Association of Shift Work with Normal-Weight Obesity in Community-Dwelling Adults

Chul Woo Ahn, Sungjae Shin, Seunghyun Lee, Hye Sun Park, Namki Hong, Yumie Rhee

Research output: Contribution to journalArticlepeer-review

1 Citation (Scopus)


Background: Shift work is associated with obesity and metabolic syndrome. However, this association in the normal-weight population remains unclear. This study aimed to investigate whether shift work is associated with normal-weight obesity (NWO). Methods: From the nationally representative Korea National Health and Nutrition Examination Survey (KNHANES) dataset (2008 to 2011), 3,800 full-time workers aged ≥19 years with a body mass index (BMI) ≤25 kg/m2 were analysed. We defined NWO as BMI ≤25 kg/m2 and body fat percentage ≥25% in men and ≥37% in women. Working patterns were classified into “daytime,” “other than daytime,” and “shift.” Multivariable logistic regression analysis was performed to evaluate the relationship between shift work and NWO. Results: Shift work was associated with higher odds of NWO than daytime work (adjusted odds ratio [aOR], 1.47; 95% confidence interval [CI], 1.04 to 2.09) and night/evening work (aOR, 1.87; 95% CI, 1.11 to 3.14) after adjustment for type of work, working hours, age, sex, BMI, 25-hydroxyvitamin D levels, homeostatic model assessment for insulin resistance, and other sociodemographic factors. In subgroup analyses, the association between shift work and NWO was more robust in those aged ≥60 years and those working ≥56 hours/week. Conclusion: Shift work was associated with NWO in community-dwelling Korean adults, independent of age, sex, BMI, and other covariates.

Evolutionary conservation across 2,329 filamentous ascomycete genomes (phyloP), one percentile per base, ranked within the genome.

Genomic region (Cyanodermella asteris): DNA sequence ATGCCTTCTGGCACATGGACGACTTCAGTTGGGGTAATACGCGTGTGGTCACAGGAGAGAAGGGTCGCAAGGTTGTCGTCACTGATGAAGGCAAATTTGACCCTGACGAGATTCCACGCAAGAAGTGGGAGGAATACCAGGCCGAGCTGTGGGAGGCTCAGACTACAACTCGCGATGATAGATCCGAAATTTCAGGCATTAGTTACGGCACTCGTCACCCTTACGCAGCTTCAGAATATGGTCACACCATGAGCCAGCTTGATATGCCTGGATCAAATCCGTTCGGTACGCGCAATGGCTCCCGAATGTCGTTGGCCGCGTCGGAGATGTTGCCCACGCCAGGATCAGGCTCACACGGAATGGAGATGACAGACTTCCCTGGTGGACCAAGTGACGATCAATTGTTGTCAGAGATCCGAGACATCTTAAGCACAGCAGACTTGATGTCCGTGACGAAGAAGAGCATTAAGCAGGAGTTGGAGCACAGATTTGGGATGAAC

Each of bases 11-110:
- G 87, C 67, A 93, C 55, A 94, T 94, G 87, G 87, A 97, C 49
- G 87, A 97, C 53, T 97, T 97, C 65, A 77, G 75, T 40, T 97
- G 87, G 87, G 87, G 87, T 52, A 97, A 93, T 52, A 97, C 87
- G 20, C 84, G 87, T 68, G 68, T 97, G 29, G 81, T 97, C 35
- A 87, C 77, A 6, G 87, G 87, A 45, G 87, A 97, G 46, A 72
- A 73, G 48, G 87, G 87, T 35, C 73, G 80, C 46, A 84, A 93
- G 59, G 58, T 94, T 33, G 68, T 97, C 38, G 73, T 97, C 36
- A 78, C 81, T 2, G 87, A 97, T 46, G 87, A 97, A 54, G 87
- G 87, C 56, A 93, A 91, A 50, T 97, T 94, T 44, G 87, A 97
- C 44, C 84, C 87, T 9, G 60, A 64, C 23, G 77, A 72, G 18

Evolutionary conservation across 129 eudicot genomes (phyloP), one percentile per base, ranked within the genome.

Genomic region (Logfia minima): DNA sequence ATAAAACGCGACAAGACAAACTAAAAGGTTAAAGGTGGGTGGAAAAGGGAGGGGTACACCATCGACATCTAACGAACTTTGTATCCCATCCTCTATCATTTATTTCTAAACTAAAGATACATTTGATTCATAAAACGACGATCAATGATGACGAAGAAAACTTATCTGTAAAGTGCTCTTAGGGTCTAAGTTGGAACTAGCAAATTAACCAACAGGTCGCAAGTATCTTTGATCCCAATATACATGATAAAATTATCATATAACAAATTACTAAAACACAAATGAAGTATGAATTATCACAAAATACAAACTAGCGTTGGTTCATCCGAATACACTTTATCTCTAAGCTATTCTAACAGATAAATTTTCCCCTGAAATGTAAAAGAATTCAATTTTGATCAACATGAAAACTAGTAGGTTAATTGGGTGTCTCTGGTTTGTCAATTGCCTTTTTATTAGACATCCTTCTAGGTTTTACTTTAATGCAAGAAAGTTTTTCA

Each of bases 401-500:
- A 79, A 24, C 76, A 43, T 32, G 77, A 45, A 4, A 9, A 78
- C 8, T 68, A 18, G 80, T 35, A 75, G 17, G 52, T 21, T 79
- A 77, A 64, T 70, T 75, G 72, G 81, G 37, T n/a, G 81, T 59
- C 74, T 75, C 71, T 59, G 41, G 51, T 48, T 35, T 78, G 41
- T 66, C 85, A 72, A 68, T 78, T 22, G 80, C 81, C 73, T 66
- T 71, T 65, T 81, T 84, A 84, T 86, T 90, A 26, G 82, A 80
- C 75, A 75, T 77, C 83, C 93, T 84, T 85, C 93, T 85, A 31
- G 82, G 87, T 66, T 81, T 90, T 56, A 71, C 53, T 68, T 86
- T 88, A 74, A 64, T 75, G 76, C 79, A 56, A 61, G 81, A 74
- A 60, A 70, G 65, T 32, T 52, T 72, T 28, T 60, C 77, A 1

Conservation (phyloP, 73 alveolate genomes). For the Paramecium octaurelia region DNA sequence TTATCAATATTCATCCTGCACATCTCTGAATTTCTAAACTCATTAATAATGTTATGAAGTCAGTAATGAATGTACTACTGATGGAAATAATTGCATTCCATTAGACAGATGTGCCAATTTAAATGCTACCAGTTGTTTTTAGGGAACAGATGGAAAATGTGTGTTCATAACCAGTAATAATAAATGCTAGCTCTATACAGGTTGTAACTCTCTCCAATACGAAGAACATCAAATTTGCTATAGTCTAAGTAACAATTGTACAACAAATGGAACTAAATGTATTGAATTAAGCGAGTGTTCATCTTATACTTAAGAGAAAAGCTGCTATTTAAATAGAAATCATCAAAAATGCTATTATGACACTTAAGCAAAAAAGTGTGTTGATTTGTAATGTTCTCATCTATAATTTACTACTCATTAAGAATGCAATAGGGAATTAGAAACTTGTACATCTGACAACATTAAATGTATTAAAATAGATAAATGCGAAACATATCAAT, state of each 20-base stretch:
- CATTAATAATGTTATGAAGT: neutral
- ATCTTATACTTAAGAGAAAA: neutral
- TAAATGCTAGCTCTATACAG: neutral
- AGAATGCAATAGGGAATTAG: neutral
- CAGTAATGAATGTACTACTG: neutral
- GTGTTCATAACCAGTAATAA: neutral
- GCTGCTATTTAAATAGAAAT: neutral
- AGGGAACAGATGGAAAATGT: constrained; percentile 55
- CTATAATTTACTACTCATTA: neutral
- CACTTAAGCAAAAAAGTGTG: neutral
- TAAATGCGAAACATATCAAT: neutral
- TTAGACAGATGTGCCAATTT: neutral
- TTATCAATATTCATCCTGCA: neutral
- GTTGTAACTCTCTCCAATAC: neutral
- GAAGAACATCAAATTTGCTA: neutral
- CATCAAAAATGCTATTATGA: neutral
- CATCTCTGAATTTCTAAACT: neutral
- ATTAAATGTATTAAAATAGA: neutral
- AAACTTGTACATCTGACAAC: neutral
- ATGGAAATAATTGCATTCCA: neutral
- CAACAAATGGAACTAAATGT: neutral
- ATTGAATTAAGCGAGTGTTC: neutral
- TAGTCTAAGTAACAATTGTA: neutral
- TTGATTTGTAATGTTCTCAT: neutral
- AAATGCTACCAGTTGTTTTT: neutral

Original languageEnglish
Pages (from-to)781-790
Number of pages10
JournalEndocrinology and Metabolism
Issue number5
Publication statusPublished - 2022 Oct

Bibliographical note

Publisher Copyright:
Copyright © 2022 Korean Endocrine Society.

All Science Journal Classification (ASJC) codes

  • Endocrinology, Diabetes and Metabolism
  • Endocrinology


Dive into the research topics of 'Association of Shift Work with Normal-Weight Obesity in Community-Dwelling Adults'. Together they form a unique fingerprint.

Cite this